Billionaire Krishnan Seen Reviving Dollar Issues: Asean CreditLilian Karunungan and Elffie Chew
Southeast Asian companies are preparing to resume dollar bond sales next month, after the slowest issuance in two years, betting the Federal Reserve will provide clarity on plans to taper stimulus.
Bumi Armada Bhd., a Kuala Lumpur-based oilfield services provider controlled by billionaire T. Ananda Krishnan, announced on Aug. 13 it will issue up to $1.5 billion of global notes and AMMB Holdings Bhd., Malaysia’s fifth-largest lender, said in July it will sell as much as $2 billion. The yield on 10-year Treasuries rose 84 basis points to 2.77 percent since May 21, the day before the Fed said it could scale back debt purchases.
Corporates from Southeast Asia have sold $1.2 billion of dollar bonds since the end of June, set for the worst quarter since September 2011, after selling $28.7 billion in the first half, data compiled by Bloomberg show. Mixed messages from the Fed’s Open Market Committee have seen the extra yield investors demand to hold Asian company notes over Treasuries fluctuate from 2013’s peak of 330 basis points on June 24 to 285 on July 11 and to 311 on Aug. 29, according to JPMorgan Chase & Co.’s Asia Credit Index.
“With the FOMC meeting scheduled for Sept. 17 and 18, all eyes will be focusing on statements, which may provide some clarity on the tapering,” Tengku Zafrul Tengku Abdul Aziz, chief executive officer at Maybank Kim Eng Holdings Ltd., a unit of Malaysia’s largest bank, said in an interview yesterday. “We expect the dollar market to remain benign ahead of the FOMC sitting, and any pickup of dollar activities may only happen after that.”
The Fed will begin to slow its bond purchases at the Sept. 17-18 meeting, according to 65 percent of economists surveyed by Bloomberg this month. The U.S. central bank is expected to end the program, known as quantitative easing, by June of next year, according to the survey.
Corporate and sovereign dollar securities in Asia have lost 0.8 percent this quarter, after dropping 4.3 percent in the previous three months, the biggest decline since December 2008, according to the JACI Composite Total Return index.
Krishnan’s Bumi Armada, the world’s fifth-largest floating production, storage and offloading operator, and AMMB will sell debt under a euro medium-term note program, which gives issuers the flexibility to access foreign markets continuously.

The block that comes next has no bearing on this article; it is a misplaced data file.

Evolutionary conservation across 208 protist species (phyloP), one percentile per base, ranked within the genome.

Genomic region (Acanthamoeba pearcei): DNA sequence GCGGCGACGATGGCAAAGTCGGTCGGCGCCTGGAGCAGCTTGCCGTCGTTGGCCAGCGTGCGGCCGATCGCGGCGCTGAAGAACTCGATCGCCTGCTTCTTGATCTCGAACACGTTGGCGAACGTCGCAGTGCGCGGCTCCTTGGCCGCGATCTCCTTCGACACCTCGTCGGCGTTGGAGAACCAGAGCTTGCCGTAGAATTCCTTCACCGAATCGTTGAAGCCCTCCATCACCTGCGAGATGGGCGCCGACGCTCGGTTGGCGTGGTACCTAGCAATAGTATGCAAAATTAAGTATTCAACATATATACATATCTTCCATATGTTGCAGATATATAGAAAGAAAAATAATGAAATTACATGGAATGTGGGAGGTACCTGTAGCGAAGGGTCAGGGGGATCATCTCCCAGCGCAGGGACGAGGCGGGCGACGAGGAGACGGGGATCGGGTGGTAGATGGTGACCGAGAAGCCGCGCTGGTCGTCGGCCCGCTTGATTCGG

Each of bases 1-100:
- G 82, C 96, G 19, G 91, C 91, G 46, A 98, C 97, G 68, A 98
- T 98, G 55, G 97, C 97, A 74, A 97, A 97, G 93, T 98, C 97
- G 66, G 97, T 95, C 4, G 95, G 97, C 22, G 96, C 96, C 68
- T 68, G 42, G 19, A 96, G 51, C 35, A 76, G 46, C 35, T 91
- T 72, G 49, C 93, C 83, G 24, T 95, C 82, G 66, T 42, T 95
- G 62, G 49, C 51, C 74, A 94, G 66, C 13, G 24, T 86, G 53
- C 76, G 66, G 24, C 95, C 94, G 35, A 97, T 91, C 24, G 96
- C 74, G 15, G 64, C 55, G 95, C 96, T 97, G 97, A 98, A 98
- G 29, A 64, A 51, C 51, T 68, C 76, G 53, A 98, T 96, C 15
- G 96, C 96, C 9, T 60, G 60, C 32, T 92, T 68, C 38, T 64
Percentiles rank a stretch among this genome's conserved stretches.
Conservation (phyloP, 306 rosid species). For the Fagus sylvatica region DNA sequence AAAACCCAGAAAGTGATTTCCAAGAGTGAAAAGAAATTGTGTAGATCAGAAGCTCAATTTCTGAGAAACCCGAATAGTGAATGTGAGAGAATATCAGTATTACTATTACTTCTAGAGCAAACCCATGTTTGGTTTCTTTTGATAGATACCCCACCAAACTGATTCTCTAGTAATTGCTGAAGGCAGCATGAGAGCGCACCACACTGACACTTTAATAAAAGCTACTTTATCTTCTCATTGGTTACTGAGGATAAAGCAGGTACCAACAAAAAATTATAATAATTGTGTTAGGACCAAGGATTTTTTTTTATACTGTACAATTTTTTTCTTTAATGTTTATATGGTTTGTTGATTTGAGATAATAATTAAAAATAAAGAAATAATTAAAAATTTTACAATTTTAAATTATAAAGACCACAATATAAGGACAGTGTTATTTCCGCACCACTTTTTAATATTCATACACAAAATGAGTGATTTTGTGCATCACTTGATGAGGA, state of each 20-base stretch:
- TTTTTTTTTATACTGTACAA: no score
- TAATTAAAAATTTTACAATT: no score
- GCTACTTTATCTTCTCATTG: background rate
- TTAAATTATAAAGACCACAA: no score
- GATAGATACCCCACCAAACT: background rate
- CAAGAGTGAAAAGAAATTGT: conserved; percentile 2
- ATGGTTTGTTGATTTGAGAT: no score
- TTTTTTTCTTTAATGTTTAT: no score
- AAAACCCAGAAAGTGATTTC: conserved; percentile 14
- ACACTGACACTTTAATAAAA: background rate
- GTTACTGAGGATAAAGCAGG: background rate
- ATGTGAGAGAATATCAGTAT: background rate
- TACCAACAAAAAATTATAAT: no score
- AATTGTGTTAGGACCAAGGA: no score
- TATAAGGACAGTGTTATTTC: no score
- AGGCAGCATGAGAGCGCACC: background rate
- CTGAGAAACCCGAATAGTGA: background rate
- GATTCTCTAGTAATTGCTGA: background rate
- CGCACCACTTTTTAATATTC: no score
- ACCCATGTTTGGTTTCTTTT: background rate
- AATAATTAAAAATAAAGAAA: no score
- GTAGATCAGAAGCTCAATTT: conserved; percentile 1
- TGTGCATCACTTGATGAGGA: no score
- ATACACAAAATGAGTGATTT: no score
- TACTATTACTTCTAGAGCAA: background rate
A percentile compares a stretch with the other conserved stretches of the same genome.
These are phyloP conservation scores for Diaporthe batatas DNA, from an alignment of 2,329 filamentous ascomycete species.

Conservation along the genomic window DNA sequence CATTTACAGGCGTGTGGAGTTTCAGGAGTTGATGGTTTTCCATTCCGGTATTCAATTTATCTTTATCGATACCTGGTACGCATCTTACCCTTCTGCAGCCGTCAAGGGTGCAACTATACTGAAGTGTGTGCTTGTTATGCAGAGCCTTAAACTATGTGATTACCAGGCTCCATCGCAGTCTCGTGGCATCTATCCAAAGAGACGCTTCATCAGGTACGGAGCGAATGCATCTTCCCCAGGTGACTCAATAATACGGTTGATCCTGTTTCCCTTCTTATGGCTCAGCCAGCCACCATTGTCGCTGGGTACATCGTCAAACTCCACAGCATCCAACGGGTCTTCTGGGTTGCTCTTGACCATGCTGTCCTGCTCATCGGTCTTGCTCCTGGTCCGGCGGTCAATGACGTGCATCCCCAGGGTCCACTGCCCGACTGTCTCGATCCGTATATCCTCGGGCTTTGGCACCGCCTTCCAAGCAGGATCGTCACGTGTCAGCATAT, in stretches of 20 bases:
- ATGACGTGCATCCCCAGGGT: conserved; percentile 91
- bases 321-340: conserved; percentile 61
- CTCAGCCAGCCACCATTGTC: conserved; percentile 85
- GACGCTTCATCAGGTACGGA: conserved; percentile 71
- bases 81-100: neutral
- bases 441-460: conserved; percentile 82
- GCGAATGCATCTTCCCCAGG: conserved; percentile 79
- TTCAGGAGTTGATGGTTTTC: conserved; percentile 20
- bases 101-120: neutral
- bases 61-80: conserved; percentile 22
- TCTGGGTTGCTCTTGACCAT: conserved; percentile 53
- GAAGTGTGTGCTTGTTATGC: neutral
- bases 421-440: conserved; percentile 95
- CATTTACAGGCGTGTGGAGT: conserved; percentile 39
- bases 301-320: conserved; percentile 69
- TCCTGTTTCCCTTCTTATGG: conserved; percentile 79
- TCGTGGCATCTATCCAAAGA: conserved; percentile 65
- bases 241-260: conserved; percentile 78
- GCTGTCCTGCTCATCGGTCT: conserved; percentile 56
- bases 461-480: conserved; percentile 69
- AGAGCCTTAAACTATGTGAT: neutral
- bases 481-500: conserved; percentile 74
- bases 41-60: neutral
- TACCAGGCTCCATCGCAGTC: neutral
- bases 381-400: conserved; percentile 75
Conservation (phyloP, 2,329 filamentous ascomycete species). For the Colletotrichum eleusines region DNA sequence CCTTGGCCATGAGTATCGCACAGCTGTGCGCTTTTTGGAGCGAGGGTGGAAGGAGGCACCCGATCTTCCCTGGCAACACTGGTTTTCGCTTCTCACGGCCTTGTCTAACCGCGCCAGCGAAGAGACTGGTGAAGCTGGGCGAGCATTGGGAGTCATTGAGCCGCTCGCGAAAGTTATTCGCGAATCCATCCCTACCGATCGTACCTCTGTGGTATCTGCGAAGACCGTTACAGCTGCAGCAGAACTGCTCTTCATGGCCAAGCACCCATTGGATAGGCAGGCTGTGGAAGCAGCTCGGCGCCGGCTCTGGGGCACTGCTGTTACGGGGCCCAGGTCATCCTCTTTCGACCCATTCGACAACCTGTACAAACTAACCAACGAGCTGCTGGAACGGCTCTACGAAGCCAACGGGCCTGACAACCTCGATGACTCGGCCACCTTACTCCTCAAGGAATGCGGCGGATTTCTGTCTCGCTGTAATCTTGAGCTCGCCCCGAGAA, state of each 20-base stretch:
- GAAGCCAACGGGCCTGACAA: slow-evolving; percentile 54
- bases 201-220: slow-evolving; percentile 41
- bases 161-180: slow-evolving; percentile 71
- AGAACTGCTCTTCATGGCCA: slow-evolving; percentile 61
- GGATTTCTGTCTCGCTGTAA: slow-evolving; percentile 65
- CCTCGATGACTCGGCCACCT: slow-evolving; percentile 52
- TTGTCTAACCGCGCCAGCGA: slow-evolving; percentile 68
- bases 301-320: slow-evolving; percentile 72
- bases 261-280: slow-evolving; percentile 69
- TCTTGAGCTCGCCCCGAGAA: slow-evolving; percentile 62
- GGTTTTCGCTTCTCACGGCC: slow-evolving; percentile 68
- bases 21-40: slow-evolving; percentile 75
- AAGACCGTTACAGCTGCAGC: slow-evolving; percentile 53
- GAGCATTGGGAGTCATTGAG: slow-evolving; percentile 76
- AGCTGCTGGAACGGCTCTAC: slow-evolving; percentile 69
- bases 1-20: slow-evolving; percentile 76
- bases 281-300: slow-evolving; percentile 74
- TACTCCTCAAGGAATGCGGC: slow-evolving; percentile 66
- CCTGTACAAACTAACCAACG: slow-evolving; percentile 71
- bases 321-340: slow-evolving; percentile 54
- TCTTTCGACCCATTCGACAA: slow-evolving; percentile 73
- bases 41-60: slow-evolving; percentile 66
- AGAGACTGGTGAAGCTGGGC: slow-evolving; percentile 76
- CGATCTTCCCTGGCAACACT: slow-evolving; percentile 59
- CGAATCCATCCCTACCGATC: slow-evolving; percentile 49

“As long as there’s demand, issuers will tap the market,” Thomas Meow, head of credit markets and banking at Kuala Lumpur-based CIMB Investment Bank Bhd., Southeast Asia’s second-largest underwriter of company debt this year, said in an Aug. 27 interview. “We see a window of opportunity for dollar bond sales from September. But the real pick-up will happen next year as the market needs more time to stabilize.”
International Container Terminal Services Inc., the Philippines’ largest port operator, plans to issue global notes due 2025 in exchange for securities maturing in 2020, according to a filing with the Singapore stock exchange on Aug. 23.
Indonesia is watching the market for a “window of opportunity” to offer dollar sukuk, Dahlan Siamat, Islamic financing director at the Finance Ministry’s debt management office in Jakarta, said in a mobile-phone text message on Aug. 28. The sale may be “close to last year’s size,” which was $1 billion, he said last week.
Bank Indonesia increased its benchmark interest rate by half a percentage point yesterday in an unscheduled move and signed an extended swap deal with the Bank of Japan valued at $12 billion, which will allow the two monetary authorities to borrow from each other’s foreign-exchange reserves.
The measures were aimed at shoring up the rupiah, which fell 9.1 percent to 10,920 per dollar this quarter, according to prices from local banks. That outpaced a 3.7 percent drop in the ringgit to 3.2834, a 3.4 percent decline in the baht to 32.13 and a 3.1 percent loss for the Philippine peso to 44.605.
Five-year credit-default swaps to insure Indonesian bonds against non-payment fell five basis points, or 0.05 percentage point, to 270 in the first four days of the week, according to data provider CMA. That compares with gains of one basis point to 152 in Thailand, and five to 145 in the Philippines, while Malaysia was unchanged at 150.
“Investors and issuers are likely to wait until there is more clarity around the Fed’s tapering timetable,” Raj Malhotra, the Singapore-based head of debt capital markets for Southeast Asia at Nomura Holdings Inc., Japan’s largest brokerage, said in a Aug. 28 e-mail interview. “In the meantime, rates remain choppy.”
The yield premium on Malaysian corporate notes over Treasuries reached 2013’s peak on June 24 after Fed Chairman Ben S. Bernanke reaffirmed the week before that bond buying could be reduced this year and a credit crunch in China deterred risk-taking. The gap narrowed 32 basis points to 220 since then, while a similar spread in Thailand decreased 0.18 percentage point to 224 and one in the Philippines fell 29 basis points to 231, according to JPMorgan Asia Credit blended spread indexes.
In Indonesia, which posted a record current-account deficit in the second quarter, the difference widened 39 basis points to 409 over the same period.
“I think this is going to be a year where you get a lot of opportunity-taking activities as and when the windows open or close,” Leon Koay, head of global markets at Kuala Lumpur-based Standard Chartered Bank Malaysia Bhd., said in an Aug. 29 interview. “We are very comfortable with our pipeline” of dollar bonds, he said.